In the plain south of the settlement, a large marble Doric building in the shape of a double stoa, of the 5th century BC, which has become known as the “Temple of Demeter and Daughter” from an inscription found in the area, is preserved.
The most famous Demeter Sanctuary is in Elefsina, one of the sacred ancient Greek cities where the Eleusinian Mysteries were taking place.
In the background, Makronisos rises its rocks, defining the Aegean Sea. A ship with its stern to the north slowly crosses the narrow passage between Lavrio and Makronisos island. It is a really lovely spot to sit and watch the beautiful serene nature around you and the boats back and forth in the Aegean.
The Mycenean Tombs in Thorikos
Traces of Mycenaean settlement have been discovered in the area, including five vaulted tombs belonging to the period 1600 – 1100 BC. On the eastern side of the hill of Thorikos is the largest vaulted tomb of the Mycenaean period and near the top of the hill are the ruins of the other tombs.
As mentioned, you park right across the industrial facilities and start walking uphill towards the Mycenean Tombs.
The hill has a couple of points that are very steep but if you take your time, you can make it. However, if it is a very warm day it may be difficult to get to the top, there is absolutely no shade.
After 15 minutes of hiking, we reached the first Tomb.
After another 10-15 minutes you get to a small settlement and the second Mycenean tomb that really needs immediate attention from the authorities.
There are 3 more tombs on the top of the hill but we didn’t make it as it started raining really heavily and had to rush back to the car. Next time I will go to the rest of the site, I promise!
As we were running downhill I could see the neighboring peninsula of Agios Nikolaos with the small bays of Fragolimano and Porto Mantri. This was the port of ancient Thorikos, which was fortified during the Peloponnesian War (see Google map). It will be a nice stroll of the church and see what remains of the port today.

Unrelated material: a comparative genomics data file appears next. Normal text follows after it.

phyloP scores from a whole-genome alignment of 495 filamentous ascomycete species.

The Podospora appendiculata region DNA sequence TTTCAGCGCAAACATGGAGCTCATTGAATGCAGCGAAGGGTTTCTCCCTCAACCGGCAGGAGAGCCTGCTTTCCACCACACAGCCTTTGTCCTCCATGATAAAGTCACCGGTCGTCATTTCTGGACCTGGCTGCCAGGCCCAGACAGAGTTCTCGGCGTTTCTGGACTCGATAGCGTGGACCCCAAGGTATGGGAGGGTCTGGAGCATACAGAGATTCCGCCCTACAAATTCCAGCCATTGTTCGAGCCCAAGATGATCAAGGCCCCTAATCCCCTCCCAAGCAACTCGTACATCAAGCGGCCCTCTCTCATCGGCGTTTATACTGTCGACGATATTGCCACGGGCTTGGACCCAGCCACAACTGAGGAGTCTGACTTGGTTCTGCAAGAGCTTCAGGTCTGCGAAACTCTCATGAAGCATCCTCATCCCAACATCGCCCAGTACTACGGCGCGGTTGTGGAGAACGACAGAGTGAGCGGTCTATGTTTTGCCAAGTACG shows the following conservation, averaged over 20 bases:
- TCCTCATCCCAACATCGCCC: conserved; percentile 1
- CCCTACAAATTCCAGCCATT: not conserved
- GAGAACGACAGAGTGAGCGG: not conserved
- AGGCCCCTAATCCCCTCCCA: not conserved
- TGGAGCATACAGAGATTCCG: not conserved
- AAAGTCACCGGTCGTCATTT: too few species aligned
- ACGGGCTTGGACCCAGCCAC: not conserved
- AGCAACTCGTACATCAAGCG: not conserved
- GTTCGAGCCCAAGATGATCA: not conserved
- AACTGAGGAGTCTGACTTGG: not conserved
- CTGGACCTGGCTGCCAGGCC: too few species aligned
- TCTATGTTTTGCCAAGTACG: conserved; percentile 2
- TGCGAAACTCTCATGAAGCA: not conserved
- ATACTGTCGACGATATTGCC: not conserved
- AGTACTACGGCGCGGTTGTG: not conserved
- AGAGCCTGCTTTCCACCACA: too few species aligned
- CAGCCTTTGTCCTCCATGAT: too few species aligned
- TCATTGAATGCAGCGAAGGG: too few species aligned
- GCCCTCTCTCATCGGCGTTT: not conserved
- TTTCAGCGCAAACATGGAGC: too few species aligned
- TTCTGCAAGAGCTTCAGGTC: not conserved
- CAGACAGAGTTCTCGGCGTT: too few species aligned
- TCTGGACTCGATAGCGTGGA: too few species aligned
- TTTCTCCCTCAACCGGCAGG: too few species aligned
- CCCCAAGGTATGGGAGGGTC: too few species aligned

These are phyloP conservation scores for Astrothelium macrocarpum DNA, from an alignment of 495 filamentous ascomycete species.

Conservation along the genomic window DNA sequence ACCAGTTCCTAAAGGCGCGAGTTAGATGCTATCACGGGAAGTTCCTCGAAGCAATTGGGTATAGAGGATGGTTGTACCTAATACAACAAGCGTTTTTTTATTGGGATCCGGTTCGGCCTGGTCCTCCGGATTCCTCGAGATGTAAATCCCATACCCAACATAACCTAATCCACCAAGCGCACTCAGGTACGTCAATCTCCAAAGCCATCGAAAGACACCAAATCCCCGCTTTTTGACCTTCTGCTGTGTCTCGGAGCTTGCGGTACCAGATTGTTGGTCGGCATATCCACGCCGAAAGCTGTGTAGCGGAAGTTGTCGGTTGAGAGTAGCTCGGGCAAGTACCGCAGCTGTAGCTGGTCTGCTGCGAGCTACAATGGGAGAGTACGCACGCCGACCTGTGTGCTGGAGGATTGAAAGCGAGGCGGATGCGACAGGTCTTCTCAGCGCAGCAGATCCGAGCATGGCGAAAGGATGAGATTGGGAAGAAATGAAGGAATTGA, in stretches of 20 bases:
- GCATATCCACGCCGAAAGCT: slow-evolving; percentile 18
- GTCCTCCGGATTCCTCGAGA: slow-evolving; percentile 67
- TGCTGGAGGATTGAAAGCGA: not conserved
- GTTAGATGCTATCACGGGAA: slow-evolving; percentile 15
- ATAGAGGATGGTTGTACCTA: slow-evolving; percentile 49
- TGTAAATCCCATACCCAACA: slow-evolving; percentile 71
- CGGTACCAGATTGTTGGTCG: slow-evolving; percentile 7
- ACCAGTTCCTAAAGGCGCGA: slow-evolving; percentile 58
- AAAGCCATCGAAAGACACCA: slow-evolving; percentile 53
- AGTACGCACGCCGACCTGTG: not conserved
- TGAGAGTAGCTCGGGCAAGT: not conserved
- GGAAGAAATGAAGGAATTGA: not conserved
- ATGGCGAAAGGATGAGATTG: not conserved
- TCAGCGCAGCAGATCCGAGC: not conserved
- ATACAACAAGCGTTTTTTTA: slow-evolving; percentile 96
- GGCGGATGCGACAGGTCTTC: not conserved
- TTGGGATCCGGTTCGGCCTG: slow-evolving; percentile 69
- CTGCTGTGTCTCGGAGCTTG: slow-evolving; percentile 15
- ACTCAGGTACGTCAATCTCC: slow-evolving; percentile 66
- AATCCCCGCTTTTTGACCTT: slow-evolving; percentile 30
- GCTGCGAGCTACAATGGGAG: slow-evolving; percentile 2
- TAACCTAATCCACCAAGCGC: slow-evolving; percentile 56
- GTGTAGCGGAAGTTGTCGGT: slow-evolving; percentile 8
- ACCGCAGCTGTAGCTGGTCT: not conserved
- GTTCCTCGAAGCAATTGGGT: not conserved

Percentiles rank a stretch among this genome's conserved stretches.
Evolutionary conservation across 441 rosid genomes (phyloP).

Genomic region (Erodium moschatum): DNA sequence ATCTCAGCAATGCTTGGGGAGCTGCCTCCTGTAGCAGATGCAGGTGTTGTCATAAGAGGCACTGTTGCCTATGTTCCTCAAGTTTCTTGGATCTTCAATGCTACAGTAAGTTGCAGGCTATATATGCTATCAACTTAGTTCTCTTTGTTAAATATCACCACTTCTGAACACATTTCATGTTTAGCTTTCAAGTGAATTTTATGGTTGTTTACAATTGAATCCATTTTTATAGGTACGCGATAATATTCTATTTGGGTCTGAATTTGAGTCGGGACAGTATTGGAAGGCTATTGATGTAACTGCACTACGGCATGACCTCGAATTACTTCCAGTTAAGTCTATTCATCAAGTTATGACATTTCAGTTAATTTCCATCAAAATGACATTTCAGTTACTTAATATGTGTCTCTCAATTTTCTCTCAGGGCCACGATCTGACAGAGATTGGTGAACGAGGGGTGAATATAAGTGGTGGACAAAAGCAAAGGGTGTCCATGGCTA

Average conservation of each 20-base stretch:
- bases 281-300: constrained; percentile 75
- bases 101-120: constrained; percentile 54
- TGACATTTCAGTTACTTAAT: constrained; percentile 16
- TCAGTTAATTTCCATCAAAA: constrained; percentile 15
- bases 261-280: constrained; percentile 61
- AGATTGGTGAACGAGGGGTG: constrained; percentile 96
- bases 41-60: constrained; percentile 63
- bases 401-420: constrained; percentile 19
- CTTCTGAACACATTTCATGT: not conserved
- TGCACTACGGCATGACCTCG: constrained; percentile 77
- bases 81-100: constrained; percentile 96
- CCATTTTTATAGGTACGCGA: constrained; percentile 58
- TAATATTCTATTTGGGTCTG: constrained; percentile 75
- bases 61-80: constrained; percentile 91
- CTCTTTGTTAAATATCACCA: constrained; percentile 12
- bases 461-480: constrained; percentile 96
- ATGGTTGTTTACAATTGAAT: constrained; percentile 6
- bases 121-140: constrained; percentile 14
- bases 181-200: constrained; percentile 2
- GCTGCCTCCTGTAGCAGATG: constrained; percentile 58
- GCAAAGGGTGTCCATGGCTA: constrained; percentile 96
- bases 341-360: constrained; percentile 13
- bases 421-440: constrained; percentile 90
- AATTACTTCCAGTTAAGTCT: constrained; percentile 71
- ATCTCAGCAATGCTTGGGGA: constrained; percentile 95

Where Best to Stay in Lavrio
If you decide to stay overnight at Lavrion and explore the beautiful area, then you can stay at NJ Apartments-Deluxe Edition which is conveniently central to Lavrion and has great facilities.
Lavrio and Rafina are the two smaller ports of Athens, with Pireaus being the largest one. There are ferries leaving from Lavrion to islands such as Kea, Kythnos, Folegandros, Ios, Milos, and more. Check out FerryScanner or FerryHopper to see which timetable suits you best from Lavrion and book your seat.
Sailing and Hiking Kea, Kythnos, Syros, and Serifos
Sail to the most unknown corners of the stunning Cyclades Islands such as Kea, Kythnos, Syros, and Serifos. Walk in the footsteps of the ancients along beautiful trails and visit ancient sites, chapels, remote beaches, and stunning natural scenery.
Check out availability and prices on the GetYourGuide website.
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Some of my Favorite Travel Resources for Greece
- Ferries to the Greek Islands: Book your ferry transfer with FerryScanner or FerryHopper, and get the best prices in the market with no hidden fees
- Athens Metro Website (timetables and tickets info)
- Map of Athens Metro
- Trains (OSE)
- Public Buses KTEL
- Air flights: Cheap/Fast/Best Worldwide Flights from KAYAK or SkyScanner search engine sit
- Booking.com: I use Booking.com because I can get the best deals on both hotels and apartments, free cancellations, and great prices!
- Best car rental prices – Guaranteed. RentalCars.com
- Get Your Guide: For all your day or multi-day tours and city guide needs, I use Get Your Guide
- Emergency Numbers Anywhere in Greece: AMBULANCE 166 – FIRE 199 – POLICE 100– EMERGENCY NUMBER 112